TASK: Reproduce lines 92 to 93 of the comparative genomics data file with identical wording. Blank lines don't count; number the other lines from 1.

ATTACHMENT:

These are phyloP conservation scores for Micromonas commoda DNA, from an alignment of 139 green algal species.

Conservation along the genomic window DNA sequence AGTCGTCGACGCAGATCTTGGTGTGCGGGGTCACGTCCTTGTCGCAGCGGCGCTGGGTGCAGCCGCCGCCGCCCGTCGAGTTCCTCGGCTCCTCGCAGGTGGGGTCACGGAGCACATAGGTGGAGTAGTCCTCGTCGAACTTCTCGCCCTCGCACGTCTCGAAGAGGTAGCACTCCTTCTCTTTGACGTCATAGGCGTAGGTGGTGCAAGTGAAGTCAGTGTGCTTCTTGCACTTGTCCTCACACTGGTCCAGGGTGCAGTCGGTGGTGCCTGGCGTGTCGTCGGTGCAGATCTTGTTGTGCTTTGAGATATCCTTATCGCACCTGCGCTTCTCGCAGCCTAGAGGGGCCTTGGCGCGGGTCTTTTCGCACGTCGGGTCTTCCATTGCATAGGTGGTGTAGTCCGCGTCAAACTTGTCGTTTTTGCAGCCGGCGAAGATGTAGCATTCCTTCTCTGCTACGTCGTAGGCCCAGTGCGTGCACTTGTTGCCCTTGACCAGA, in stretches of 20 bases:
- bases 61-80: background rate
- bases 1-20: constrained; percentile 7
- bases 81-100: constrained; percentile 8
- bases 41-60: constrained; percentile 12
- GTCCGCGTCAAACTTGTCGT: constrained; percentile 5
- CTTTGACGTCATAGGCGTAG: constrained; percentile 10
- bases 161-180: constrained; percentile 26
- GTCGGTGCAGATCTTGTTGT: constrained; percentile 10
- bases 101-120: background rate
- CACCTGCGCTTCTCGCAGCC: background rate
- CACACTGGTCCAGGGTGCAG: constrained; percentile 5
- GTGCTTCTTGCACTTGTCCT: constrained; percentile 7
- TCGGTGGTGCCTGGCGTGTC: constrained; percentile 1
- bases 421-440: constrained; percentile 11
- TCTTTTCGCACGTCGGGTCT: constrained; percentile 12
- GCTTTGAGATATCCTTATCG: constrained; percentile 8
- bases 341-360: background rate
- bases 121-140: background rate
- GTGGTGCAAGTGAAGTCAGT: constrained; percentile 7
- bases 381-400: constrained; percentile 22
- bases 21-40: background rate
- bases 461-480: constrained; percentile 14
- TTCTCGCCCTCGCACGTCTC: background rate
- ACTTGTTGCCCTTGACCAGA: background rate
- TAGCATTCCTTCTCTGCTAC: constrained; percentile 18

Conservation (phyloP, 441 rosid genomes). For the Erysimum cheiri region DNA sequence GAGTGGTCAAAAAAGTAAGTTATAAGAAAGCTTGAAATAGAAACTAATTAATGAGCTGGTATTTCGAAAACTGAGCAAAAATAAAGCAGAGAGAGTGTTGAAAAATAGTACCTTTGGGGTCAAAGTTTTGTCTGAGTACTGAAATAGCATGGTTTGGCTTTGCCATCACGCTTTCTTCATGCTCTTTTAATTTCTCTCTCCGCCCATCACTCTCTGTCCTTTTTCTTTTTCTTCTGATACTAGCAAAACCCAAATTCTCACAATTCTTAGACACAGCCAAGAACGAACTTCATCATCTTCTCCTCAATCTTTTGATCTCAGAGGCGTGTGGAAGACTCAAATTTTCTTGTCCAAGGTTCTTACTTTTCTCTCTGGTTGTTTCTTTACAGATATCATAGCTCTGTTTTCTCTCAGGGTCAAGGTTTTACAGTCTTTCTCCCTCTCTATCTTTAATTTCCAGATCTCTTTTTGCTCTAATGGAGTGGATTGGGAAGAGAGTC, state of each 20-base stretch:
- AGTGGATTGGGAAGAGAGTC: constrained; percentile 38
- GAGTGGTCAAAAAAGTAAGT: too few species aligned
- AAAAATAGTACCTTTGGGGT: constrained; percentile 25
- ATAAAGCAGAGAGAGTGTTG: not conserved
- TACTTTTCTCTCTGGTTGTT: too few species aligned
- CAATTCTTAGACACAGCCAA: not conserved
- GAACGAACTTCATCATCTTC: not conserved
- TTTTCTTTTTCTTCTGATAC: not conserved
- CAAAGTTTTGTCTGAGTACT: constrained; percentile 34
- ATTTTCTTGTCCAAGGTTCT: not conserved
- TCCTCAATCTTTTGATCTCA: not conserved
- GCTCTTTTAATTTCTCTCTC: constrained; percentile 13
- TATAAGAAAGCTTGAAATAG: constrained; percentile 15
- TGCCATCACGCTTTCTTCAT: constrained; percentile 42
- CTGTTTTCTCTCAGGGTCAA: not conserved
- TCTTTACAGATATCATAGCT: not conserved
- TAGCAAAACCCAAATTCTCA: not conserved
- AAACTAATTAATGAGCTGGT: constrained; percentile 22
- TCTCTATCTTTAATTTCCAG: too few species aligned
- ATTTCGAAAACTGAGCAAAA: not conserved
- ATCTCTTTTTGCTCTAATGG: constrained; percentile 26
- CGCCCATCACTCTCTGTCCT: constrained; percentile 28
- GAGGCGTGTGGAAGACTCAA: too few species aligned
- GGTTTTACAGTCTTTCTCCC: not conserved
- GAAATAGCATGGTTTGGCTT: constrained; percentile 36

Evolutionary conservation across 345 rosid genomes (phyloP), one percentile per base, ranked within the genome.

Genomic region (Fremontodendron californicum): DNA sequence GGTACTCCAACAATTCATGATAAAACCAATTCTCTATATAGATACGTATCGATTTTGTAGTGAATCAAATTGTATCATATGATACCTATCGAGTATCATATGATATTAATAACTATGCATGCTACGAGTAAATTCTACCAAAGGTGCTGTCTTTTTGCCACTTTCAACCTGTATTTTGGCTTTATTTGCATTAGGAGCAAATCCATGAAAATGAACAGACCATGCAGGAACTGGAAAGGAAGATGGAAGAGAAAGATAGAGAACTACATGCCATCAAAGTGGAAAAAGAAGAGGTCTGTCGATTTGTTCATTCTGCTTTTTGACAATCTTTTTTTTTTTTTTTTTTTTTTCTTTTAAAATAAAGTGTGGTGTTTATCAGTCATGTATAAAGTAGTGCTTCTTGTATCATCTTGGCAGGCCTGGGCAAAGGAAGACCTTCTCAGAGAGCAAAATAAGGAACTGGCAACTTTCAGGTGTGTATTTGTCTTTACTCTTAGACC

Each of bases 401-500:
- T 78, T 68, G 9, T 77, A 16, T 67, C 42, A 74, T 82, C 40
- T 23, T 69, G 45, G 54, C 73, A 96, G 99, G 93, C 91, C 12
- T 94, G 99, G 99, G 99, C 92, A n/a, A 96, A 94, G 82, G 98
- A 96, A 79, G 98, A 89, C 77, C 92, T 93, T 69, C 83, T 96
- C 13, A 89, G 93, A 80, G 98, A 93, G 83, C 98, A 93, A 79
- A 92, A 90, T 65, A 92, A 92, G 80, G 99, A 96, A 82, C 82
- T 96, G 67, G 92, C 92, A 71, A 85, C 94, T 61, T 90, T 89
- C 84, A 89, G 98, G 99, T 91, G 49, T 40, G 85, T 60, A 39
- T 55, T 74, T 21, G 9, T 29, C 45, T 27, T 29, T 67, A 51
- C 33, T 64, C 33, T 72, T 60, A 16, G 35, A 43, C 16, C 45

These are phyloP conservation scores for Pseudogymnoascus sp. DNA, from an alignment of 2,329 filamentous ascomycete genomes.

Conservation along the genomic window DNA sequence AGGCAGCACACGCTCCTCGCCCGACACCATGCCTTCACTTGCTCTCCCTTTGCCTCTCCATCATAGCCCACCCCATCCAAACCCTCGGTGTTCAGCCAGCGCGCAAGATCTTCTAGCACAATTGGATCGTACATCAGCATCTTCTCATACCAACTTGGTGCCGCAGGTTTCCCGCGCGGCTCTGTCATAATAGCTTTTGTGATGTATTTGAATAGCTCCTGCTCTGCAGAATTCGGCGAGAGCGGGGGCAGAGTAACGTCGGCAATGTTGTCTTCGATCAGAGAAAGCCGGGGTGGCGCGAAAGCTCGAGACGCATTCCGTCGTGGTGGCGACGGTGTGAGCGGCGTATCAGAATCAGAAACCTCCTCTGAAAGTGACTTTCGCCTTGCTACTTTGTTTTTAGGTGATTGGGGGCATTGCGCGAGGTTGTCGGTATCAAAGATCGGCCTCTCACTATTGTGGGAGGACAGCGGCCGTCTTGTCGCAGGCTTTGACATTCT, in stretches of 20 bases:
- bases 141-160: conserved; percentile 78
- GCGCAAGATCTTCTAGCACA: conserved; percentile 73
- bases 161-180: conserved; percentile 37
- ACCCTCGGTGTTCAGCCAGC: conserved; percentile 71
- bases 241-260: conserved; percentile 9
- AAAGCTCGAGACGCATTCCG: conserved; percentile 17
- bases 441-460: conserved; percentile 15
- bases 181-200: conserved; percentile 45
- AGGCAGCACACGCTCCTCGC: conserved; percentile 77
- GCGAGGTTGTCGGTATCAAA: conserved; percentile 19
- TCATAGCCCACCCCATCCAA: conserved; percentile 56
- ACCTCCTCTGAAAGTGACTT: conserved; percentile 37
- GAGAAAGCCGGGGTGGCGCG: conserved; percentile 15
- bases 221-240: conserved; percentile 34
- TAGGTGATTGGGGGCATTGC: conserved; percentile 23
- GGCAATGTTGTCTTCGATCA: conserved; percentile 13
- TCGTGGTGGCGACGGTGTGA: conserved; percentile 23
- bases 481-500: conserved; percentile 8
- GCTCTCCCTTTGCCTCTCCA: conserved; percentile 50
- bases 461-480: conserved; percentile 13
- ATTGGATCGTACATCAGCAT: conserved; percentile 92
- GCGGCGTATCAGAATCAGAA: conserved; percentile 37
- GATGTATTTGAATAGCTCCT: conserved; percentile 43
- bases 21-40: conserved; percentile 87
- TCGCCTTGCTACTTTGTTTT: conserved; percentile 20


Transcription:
- bases 21-40: conserved; percentile 87
- TCGCCTTGCTACTTTGTTTT: conserved; percentile 20